Just because something is new and is a trend and you like it doesn’t mean you have to use it in your home. I was helping a gal coordinate a backsplash with counter top and she was having a real problem with mixing patterns. She liked the look of multi-colored glass stacked tiles, all her friends were having them installed; she wanted to spruce up her kitchen but she was not comfortable mixing patterns.
We talked about trends and classics. We talked about contrast and focal points. She was adamant, too, that the backsplash coordinate with the floor, which didn’t have the same undertones as the counter — so that added to the conundrum. With a bit of gentle coaching she came to the realization that she was falling victim to a trend and to the realization she was not a trendy person.
I suggested to her that her natural preference was to classics; she got it and stopped trying to find a pattern mix that she liked. She chose a small subway tile; classic and elegant — just like her.
I don’t know about you, but I don’t wear two different prints in one outfit — unless it’s gypsy day at the office. When I look around my house, I don’t see a lot of mixture of prints; that’s just my style, I suppose. This gal was dressed in classic clothing; plain colors. And she had few patterns in her home. If you are unsure, the best indicator of your own style is your clothes closet.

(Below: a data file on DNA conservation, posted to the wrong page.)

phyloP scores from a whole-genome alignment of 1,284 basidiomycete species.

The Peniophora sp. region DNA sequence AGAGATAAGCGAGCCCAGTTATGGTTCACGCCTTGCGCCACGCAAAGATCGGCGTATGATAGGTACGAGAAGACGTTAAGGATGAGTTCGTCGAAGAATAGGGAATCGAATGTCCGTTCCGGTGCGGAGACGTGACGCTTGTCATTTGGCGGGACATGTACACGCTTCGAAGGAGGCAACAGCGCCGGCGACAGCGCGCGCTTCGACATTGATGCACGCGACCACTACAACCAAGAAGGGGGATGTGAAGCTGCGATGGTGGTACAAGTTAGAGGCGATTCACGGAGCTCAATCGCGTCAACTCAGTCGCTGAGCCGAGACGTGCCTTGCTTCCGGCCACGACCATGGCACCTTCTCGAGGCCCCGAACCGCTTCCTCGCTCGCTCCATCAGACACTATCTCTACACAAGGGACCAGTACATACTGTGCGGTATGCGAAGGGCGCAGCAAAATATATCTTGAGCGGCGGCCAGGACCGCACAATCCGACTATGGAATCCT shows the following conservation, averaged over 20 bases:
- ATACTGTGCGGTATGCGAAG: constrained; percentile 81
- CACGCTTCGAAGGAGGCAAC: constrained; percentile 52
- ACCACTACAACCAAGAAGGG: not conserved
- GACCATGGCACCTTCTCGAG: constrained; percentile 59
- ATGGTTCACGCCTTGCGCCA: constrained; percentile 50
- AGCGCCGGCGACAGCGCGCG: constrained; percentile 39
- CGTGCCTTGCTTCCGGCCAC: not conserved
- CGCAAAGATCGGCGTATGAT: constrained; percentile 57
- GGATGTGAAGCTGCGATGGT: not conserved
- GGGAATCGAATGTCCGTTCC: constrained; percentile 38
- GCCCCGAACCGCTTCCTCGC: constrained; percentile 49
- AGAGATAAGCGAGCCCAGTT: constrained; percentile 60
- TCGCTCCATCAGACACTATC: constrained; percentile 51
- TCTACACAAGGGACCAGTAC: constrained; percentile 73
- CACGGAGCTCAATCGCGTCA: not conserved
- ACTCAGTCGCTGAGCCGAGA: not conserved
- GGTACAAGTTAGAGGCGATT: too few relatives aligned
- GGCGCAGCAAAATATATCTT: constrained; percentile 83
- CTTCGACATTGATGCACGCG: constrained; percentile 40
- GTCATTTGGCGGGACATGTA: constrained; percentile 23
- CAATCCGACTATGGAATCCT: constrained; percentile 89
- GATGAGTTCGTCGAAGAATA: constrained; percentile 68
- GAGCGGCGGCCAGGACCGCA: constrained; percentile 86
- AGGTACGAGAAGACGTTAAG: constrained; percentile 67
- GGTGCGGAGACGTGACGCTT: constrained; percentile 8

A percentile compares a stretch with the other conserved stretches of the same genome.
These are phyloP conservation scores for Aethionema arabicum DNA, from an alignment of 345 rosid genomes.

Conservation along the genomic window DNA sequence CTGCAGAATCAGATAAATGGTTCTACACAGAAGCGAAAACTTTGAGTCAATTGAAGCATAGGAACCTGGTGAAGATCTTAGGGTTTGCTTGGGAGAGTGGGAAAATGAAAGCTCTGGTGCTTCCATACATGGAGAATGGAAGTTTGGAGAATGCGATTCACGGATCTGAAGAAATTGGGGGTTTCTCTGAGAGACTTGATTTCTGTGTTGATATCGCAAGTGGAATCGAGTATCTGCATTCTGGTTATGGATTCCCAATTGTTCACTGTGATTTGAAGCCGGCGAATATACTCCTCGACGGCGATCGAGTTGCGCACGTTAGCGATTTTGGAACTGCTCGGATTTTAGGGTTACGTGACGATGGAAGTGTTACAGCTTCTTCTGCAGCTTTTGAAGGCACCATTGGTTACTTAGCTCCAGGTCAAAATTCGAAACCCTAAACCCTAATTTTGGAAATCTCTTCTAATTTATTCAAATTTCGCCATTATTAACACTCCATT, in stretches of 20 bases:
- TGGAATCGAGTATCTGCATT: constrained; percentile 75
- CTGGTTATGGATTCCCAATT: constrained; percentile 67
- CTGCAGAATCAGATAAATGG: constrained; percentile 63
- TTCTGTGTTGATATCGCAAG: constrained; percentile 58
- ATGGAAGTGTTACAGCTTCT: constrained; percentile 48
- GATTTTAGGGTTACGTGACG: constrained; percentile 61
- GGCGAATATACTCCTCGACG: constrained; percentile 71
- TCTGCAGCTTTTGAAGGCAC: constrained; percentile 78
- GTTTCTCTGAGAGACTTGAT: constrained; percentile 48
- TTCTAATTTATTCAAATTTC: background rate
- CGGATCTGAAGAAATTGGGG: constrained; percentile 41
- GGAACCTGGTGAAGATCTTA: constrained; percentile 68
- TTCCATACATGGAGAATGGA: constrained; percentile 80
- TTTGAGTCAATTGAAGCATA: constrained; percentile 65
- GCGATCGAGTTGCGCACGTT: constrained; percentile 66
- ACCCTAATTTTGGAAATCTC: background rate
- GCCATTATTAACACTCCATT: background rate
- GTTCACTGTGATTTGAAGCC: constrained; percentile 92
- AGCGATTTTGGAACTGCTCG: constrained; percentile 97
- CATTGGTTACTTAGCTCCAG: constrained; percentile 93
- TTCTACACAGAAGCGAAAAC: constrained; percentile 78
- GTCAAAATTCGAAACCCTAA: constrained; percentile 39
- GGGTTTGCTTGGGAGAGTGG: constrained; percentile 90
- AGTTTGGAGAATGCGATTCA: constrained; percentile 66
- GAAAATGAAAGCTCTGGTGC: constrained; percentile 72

Remember wallpaper borders? Everyone did them; they showed up in every room. I mean, how could we say no to sunflowers and roosters? Sometimes there were two on the wall, one up high and one at chair rail height. And a few years later we were all busy taking them down. Remember when brown or taupe was the de rigueur color? And remember when we couldn’t wait to get rid of it?
My point is that there are some things in home decoration that are trendy. In four or five years they will no longer be trendy they will be a date-stamp that yells, “Hey, look at me, remember when I was all the rage?” And if you apply that trendy element permanently, you are stuck with it. If you are OK with that and plan on doing the work to change the backsplash or carpet or faux-brick fireplace in four or five years, go for it. Look at these two kitchens; even though one is colored tile, it is timeless. And one isn’t.
I think the busy stacked glass backsplashes are already on the way out of favor. Go look on Houzz, search ‘kitchen backsplashes’; you will see what I mean — not a stacked glass one in site. If you want a timeless, evergreen kitchen use a plain subway tile for the backsplash or continue the counter surface up the wall. Period. When you are trying to sell your home, or want to change the counter-top, or put in a new floor or cabinets you will be thankful you stuck to the classics.
I write these columns a week before they are published; I wrote this one on June 28. On June 29 I got my issue of Maria Killiam’s newsletter which talks about tiles, in particular architectural versus accent. And she agrees, accent tiles (which is what a contrast backsplash really is) is not good design.